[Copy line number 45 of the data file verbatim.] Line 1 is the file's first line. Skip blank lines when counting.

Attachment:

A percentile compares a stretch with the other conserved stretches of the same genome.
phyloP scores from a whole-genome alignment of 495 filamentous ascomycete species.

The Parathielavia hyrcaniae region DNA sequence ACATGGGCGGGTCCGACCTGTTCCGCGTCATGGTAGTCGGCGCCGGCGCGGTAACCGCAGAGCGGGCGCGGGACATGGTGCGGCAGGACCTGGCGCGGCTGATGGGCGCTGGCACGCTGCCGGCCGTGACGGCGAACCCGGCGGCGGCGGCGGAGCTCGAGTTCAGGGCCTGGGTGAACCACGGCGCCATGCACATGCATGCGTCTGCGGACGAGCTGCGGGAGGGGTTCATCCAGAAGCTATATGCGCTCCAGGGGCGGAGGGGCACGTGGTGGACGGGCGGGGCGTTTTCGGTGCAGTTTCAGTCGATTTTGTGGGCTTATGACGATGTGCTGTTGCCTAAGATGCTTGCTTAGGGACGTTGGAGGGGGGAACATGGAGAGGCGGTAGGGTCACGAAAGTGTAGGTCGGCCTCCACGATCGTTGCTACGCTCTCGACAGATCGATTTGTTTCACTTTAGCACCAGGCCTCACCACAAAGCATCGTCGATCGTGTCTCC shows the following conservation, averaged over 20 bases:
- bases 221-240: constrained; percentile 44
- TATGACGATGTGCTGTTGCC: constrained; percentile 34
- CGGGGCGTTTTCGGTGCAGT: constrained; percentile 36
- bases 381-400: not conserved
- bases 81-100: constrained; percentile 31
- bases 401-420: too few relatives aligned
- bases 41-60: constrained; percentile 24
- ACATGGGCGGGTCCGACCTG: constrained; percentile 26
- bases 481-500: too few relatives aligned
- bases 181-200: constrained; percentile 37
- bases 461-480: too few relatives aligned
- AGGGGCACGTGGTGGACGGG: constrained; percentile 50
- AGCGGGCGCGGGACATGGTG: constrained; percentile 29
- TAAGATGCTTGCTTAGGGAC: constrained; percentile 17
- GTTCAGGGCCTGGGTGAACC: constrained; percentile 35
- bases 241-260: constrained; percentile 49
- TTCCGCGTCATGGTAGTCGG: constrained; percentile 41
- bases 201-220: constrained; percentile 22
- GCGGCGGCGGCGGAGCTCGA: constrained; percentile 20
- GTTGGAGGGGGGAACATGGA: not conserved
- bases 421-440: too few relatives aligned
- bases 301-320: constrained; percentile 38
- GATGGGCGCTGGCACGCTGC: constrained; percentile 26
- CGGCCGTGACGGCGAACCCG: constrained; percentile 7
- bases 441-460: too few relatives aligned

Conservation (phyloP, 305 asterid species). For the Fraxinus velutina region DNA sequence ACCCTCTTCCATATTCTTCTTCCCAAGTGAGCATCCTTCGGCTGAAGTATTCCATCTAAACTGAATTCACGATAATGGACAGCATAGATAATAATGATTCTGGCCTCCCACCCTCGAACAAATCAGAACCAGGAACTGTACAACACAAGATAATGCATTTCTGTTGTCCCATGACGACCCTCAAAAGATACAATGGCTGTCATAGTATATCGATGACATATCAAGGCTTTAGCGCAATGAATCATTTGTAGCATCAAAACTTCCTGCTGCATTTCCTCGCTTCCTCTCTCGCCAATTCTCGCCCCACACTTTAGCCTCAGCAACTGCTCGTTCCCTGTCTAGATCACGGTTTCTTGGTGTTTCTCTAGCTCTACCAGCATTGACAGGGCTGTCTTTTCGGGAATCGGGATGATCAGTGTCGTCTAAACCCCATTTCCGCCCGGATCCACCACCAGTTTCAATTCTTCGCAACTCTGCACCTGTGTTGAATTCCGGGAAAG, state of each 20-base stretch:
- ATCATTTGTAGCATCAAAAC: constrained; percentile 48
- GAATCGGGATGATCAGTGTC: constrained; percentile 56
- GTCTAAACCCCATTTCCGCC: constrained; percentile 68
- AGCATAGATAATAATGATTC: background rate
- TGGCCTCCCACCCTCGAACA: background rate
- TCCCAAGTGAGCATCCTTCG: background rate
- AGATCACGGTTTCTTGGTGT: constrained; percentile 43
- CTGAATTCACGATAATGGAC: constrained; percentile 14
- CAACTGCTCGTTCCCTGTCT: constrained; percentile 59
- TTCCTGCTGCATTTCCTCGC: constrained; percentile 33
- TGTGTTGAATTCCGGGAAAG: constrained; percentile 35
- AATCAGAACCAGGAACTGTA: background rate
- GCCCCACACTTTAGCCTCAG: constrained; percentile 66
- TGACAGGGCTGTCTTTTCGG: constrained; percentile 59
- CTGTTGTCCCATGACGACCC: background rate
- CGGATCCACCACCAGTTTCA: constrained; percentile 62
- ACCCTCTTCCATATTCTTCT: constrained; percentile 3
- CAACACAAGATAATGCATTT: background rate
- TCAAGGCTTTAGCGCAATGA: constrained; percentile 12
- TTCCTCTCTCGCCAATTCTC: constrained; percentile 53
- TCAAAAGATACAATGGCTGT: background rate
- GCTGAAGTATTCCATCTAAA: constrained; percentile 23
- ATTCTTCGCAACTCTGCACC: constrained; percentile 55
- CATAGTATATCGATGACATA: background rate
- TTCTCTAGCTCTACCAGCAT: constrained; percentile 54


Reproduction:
- CGGATCCACCACCAGTTTCA: constrained; percentile 62